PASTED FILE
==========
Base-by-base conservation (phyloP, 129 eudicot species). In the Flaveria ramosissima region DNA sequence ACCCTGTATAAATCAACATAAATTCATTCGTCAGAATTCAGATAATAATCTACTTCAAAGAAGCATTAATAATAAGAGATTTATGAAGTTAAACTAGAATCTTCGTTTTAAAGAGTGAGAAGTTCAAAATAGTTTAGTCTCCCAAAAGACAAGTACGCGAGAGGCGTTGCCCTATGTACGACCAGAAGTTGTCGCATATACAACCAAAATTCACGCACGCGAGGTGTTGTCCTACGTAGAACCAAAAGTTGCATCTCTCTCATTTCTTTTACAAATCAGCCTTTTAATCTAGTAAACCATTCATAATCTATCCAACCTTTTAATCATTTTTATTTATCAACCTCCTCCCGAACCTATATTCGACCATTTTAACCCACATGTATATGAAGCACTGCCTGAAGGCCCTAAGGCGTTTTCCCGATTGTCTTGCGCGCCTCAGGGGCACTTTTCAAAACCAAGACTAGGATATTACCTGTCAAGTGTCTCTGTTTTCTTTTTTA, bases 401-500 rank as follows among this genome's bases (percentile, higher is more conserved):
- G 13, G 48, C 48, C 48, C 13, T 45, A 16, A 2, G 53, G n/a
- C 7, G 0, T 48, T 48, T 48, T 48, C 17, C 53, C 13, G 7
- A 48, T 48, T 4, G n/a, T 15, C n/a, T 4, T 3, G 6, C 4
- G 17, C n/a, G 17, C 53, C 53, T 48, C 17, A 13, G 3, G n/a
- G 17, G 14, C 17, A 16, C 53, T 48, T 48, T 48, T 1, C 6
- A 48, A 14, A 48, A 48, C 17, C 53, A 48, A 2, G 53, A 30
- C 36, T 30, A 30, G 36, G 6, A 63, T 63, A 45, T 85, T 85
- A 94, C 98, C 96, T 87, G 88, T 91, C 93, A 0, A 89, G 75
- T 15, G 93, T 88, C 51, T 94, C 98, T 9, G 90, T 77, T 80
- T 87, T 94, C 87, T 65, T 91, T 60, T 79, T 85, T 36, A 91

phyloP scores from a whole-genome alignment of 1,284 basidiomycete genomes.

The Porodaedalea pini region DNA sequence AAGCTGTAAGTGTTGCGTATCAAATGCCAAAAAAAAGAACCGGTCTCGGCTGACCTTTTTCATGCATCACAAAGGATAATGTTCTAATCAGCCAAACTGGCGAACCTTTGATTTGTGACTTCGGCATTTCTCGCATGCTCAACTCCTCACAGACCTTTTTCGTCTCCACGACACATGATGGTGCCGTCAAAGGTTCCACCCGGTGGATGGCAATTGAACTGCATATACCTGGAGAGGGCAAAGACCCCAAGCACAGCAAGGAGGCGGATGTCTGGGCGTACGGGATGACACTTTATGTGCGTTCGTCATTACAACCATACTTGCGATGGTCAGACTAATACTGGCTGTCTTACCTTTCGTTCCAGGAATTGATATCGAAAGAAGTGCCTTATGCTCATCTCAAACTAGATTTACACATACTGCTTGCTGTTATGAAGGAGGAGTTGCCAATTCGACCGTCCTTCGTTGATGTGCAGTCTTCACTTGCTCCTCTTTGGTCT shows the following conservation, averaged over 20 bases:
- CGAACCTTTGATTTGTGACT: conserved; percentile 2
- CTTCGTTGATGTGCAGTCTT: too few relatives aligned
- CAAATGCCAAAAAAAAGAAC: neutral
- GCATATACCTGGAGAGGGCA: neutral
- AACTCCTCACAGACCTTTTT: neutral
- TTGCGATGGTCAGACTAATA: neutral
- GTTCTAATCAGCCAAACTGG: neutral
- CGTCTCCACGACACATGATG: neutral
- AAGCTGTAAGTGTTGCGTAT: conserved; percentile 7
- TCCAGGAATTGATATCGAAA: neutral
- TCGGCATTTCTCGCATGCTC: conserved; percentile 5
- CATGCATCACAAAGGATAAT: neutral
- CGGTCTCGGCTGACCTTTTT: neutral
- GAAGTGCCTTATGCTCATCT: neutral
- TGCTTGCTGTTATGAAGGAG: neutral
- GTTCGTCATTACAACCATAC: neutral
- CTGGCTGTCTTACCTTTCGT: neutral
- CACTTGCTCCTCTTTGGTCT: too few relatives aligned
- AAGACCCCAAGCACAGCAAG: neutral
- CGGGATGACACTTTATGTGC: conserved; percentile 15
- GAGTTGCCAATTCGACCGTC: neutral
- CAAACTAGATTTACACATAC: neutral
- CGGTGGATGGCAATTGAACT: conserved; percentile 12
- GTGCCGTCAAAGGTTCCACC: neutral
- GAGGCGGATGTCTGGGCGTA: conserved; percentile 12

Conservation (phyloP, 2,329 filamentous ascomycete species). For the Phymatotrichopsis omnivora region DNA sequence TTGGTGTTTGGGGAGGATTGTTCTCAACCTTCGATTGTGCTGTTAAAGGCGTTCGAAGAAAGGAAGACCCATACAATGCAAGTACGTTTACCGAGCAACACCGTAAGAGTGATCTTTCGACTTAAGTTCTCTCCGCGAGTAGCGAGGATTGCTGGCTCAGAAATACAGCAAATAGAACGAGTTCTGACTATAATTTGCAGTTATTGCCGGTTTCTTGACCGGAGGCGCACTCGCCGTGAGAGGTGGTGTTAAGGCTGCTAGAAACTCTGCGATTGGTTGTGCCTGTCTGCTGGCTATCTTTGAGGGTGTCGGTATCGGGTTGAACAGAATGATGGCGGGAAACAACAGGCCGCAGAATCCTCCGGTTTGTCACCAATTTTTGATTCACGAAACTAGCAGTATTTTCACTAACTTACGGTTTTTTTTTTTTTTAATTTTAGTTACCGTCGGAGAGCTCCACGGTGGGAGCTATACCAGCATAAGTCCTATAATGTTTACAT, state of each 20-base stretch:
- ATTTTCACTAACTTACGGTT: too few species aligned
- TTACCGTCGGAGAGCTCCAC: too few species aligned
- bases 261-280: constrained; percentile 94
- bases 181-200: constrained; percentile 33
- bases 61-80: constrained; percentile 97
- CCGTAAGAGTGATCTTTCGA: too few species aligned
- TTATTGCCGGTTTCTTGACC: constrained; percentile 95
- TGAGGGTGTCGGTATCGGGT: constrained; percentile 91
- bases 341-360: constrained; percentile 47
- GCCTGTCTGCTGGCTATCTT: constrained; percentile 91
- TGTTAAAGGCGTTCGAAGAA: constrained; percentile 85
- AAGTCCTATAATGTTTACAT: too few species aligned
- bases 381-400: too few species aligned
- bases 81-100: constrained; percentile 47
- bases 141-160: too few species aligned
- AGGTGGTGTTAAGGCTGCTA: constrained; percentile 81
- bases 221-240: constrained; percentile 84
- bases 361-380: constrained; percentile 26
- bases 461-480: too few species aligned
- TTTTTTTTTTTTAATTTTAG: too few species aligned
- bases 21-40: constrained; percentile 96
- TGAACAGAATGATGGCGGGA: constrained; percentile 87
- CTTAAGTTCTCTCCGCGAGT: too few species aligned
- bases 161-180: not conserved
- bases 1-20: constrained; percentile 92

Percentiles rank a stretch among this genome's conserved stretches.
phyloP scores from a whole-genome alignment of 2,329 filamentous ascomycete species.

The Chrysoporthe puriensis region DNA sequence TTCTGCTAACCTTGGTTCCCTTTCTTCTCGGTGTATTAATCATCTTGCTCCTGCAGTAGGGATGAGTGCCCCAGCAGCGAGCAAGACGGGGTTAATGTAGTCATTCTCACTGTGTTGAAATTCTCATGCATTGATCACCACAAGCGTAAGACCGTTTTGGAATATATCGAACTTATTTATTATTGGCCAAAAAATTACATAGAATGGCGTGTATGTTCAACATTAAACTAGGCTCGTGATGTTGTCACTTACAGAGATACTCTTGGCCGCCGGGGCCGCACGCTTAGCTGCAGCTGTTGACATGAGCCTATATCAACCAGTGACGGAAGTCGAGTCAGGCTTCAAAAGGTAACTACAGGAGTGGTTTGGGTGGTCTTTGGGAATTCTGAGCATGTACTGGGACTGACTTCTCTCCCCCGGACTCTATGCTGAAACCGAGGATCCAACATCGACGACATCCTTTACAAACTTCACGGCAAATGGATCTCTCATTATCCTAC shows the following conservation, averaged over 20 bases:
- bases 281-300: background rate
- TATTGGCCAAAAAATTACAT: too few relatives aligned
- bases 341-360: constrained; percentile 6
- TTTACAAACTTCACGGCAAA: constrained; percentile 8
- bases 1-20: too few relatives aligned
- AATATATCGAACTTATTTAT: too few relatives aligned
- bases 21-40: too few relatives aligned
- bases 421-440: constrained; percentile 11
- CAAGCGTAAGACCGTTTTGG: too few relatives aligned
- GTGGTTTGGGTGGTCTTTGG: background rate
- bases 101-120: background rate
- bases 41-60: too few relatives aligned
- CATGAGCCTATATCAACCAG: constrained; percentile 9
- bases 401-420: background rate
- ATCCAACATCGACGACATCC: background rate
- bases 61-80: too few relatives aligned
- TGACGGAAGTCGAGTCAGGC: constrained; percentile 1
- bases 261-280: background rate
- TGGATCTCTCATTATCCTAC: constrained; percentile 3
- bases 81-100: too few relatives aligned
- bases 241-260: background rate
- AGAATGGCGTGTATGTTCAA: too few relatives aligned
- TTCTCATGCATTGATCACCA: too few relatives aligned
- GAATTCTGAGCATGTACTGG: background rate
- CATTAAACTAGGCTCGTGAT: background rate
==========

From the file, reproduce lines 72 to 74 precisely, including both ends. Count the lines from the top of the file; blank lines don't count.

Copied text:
- bases 1-20: too few relatives aligned
- AATATATCGAACTTATTTAT: too few relatives aligned
- bases 21-40: too few relatives aligned